Among the casualties were employees of the Israel Electric Corporation who were carrying out repairs in the area, Israeli newspaper Haaretz reported.
Hezbollah said it had attacked an Israeli logistics team trying to install new cameras and intelligence hardware.
Hezbollah also claimed another attack on Dovev, on the town’s army barracks, saying it was aiming at a bulldozer belonging to the Israeli military with guided missiles.
According to the Lebanese party’s statement, the driver of the bulldozer was killed and soldiers near by were also killed or injured. The Israeli army did not comment on the incident.
The Israeli army said it was retaliating with artillery fire on the "source of the launch" in the outskirts of Yaroun village in south Lebanon.
Meanwhile, the UN Interim Force in Lebanon, or Unifil, said one of its peacekeepers was injured after being hit by gunfire overnight.
It was unclear whether the gunfire came from Israeli or Lebanese parties.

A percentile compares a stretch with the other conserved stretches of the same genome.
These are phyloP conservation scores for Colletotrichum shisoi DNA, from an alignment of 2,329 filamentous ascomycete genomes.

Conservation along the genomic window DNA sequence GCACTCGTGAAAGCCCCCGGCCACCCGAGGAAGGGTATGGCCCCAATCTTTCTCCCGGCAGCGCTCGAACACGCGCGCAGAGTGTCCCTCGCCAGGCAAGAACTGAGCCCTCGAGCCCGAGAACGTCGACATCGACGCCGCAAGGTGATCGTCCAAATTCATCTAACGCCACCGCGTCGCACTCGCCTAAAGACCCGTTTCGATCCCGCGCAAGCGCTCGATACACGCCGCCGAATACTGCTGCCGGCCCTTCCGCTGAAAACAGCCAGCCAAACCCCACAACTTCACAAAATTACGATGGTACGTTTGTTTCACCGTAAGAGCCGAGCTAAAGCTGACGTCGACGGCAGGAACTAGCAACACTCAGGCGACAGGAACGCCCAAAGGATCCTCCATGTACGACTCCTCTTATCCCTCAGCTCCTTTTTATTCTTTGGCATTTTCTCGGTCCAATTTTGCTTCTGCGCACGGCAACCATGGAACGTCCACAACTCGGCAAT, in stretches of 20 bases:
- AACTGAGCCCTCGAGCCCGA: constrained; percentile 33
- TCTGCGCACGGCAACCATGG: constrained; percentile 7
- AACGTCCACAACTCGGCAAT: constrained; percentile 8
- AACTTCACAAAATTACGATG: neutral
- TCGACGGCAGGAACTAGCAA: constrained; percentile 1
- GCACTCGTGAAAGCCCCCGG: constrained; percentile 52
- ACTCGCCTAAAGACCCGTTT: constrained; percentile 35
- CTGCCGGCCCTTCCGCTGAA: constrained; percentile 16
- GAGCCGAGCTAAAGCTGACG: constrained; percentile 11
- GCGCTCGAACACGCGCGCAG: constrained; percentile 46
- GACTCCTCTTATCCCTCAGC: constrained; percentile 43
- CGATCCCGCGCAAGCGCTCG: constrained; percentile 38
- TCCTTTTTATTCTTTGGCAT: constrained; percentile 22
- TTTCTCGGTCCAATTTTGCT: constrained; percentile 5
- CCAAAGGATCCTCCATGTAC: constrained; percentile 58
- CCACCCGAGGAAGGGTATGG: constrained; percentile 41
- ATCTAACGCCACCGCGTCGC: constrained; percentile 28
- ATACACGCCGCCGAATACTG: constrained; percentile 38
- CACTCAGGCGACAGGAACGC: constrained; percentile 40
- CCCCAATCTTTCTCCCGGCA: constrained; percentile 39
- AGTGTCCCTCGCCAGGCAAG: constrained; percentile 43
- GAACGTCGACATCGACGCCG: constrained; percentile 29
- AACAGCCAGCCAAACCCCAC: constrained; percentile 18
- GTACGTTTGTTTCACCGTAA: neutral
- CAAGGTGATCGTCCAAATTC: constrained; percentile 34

"Shortly after midnight, peacekeepers at a Unifil site near Al Quzah reported that they heard gunfire nearby. One of the peacekeepers was hit by a bullet and underwent surgery," said Andrea Tenenti, Unifil spokesman.
Mr Tenenti told The National the origin of the bullet was "unknown" and the peacekeeper's condition was stable. He said Unifil was investigating.
Daily clashes have intensified between Lebanon's Hezbollah and Israel in the past month, coming to a head after Mr Nasrallah’s address.
Over a month of violence has claimed at least 90 lives on the Lebanese side, with 72 Hezbollah fighters and at least eight civilians among the dead.
Members of armed Palestinian groups operating from Lebanon were also among the casualties.
The Israeli army told The National that eight of its soldiers have been killed on the Lebanon-Israel front since the fighting began.
It declined to provide numbers for civilian casualties.
Hezbollah on Saturday claimed responsibility for an attack on eight military sites across the border in Israel, using artillery, anti-tank guided missiles and rockets.